Two other common variables are mouseX and mouseY. These are used for tracking the mouse position. The mouse’s x position is stored in the mouseX variable and the y position is stored in the mouseY variable.

Activity: Experimenting With Variables

Let’s revisit the ellipse sketch from before. This time, instead of hardcoding the parameter values, you’re going to use variables instead! Take a look at this sketch:

/* these values are outside of the functions so that they're available to all functions remember, for a variable to be global it must be placed outside the functions in the sketch! */ let xVal = 100; let yVal = 100; function setup() { createCanvas(640,480); } function draw() { background(255,0,100); //now the background will be always changed on refresh of draw() ellipse(xVal, yVal, 50,50); //draw the ellipse using the new variable values! }
Code language: JavaScript (javascript)

The comments point out a few things. First, the variables xVal and yVal have global scope because they are created outside of the function blocks. This means that you can access them in draw() as well as anywhere else you’d need!

The variables are then used in place of the x and y parameters in ellipse(). The values of 100 are used for both since that’s what’s stored in each variable.

Putting the background() command in to the draw() function makes p5 call that function whenever draw() is called. Remember, draw() repeats at a default rate of 60 times per second, meaning that your background is continually redrawn. Go ahead and experiment with removing background() from draw().

Manipulating Variables

You can use math operators to manipulate variable values. For example, change the ellipse() line to the following:
ellipse(xVal, yVal, xVal*2,yVal*2);

Before running the sketch, can you predict what will happen?

Remember, p5 has built in variables such as width and height. These will be useful as you experiment with creating your sketch. What do you think will happen with the following code:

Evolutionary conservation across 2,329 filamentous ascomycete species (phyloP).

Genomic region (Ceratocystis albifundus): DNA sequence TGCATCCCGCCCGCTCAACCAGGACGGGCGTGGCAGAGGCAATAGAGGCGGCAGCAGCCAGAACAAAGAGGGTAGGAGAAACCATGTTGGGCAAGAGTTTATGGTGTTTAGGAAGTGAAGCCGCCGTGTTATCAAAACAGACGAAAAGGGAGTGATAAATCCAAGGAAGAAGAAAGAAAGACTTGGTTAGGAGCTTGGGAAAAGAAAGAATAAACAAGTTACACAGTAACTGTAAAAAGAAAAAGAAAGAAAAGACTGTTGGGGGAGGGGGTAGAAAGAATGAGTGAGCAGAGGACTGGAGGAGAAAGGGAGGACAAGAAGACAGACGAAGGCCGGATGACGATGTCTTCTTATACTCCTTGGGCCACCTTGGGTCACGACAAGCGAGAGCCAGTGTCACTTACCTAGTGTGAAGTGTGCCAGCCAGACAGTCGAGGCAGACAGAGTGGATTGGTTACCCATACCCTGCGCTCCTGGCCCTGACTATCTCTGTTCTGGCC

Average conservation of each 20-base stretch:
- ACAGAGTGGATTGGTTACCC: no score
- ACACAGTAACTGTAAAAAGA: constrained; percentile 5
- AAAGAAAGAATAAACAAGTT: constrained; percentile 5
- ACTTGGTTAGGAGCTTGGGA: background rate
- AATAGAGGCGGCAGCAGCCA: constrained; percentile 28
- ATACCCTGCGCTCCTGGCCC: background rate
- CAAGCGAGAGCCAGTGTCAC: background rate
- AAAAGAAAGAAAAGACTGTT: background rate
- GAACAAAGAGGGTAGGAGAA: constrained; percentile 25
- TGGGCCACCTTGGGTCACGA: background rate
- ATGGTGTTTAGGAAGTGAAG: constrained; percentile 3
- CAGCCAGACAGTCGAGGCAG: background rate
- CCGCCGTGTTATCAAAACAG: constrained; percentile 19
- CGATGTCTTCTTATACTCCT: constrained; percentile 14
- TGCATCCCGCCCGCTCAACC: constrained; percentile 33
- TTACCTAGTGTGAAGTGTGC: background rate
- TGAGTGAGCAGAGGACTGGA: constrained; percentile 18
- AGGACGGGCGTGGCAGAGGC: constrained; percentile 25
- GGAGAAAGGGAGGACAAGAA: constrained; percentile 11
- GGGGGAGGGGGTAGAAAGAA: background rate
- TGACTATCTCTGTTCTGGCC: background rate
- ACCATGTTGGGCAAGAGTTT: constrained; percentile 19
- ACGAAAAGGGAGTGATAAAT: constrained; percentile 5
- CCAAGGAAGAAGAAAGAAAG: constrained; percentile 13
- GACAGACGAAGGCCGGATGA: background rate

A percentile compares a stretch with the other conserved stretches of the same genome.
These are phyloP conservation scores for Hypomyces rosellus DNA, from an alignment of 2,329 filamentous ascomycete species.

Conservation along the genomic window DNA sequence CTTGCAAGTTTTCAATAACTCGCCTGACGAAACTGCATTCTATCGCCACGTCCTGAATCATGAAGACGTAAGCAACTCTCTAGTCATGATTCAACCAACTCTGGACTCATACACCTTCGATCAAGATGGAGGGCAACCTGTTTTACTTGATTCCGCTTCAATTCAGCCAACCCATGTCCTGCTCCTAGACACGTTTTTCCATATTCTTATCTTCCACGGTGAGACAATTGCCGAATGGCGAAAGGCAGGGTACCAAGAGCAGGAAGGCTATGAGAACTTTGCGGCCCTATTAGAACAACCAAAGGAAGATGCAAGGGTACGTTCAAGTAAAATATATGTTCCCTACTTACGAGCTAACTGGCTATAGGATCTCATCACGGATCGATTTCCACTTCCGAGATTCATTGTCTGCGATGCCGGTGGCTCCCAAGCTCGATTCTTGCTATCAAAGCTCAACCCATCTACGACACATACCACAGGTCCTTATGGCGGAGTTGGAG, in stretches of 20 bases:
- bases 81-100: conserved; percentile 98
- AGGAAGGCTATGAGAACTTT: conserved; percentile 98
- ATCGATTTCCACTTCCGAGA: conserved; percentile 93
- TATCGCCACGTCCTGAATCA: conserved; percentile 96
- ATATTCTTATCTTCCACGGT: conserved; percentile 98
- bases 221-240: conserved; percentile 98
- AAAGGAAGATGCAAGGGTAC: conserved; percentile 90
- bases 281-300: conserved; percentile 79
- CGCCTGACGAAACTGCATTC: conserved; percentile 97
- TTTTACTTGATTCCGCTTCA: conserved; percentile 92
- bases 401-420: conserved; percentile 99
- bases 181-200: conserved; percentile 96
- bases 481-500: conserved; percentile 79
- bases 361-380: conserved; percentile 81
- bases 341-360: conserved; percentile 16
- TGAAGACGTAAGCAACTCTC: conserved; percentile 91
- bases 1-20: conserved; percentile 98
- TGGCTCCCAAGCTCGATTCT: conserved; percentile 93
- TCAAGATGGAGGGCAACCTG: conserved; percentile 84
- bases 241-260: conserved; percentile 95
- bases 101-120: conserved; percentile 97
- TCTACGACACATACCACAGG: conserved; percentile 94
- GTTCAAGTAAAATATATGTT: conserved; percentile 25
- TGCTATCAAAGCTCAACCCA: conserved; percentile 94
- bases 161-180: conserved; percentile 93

let xVal = 100; let yVal = 100; function setup() { createCanvas(640,480); } function draw() { background(255,0,100); //now the background will be always changed on refresh of draw() fill(255,255,255); ellipse(width/2, height/2, 100,100); }
Code language: JavaScript (javascript)

Before running the new code, try to predict what you think that width/2 and height/2 will do. Run it and see if you’re correct!

Activity: Draw Some Lines

Understanding how to manipulate the width and height variables will save you lots of time. Lines are a great way to test your understanding!

Remember, the syntax for drawing a line: line(x1, y1, x2, y2);

The line is drawn from the first x and y pair (x1, y1) to the second x and y pair (x2, y2). Think about the following code from function draw():

function draw() { background(255,0,100); //now the background will be always changed on refresh of draw() line(0,0,width,height); line(width,0,0,height); }
Code language: JavaScript (javascript)

Think back to the lesson about the coordinate grid and see if you can predict what this will draw!

Changing Variables While Drawing

Another key strength of variables is that they can be updated while your sketch runs. This is crucial for designing interactive programs such as browser games. Imagine if a score variable couldn’t be updated! Take a look at this example:

let x = 10; // set the initial x value function setup() { createCanvas(680,480); } function draw() { background(255,0,100); line(x, 0, x, height); // draw the line with the initial value x = 20; // change the x value. x is now 20! line(x, 0, x, height); x = 30; line(x, 0, x, height); x = width/2; line(x, 0, x, height); }
Code language: JavaScript (javascript)

As the sketch runs, the x variable is changing! The program code runs top to bottom, drawing each new line with the updated value.

Experiment with changing some variables and draw create interesting line drawings!

Code Short Cuts

So far you’ve changed the value of x by assigning a completely new value. What if you wanted to update the original value instead?

Think about how a score works. Each time you gain an item, +1 is added to the original value. This could be represented like this:

let score = 0;

(Something happens in your sketch…)

score = score + 1;

This works perfectly well, but there’s some shorthand that is even faster! You can use the following instead:

score += 1;

This is an even shorter way of saying score +=1, but ++ only works for adding 1.

If you want to subtract, you could use:

score -= 1;

This does the exact same thing. Go ahead and test out these new shortcuts!

Review and Discussion

Make sure to review these concepts throughout the remainder of the course. Understanding the differences between var, let, and const and when to use each is a core JavaScript skill.

Additional Resources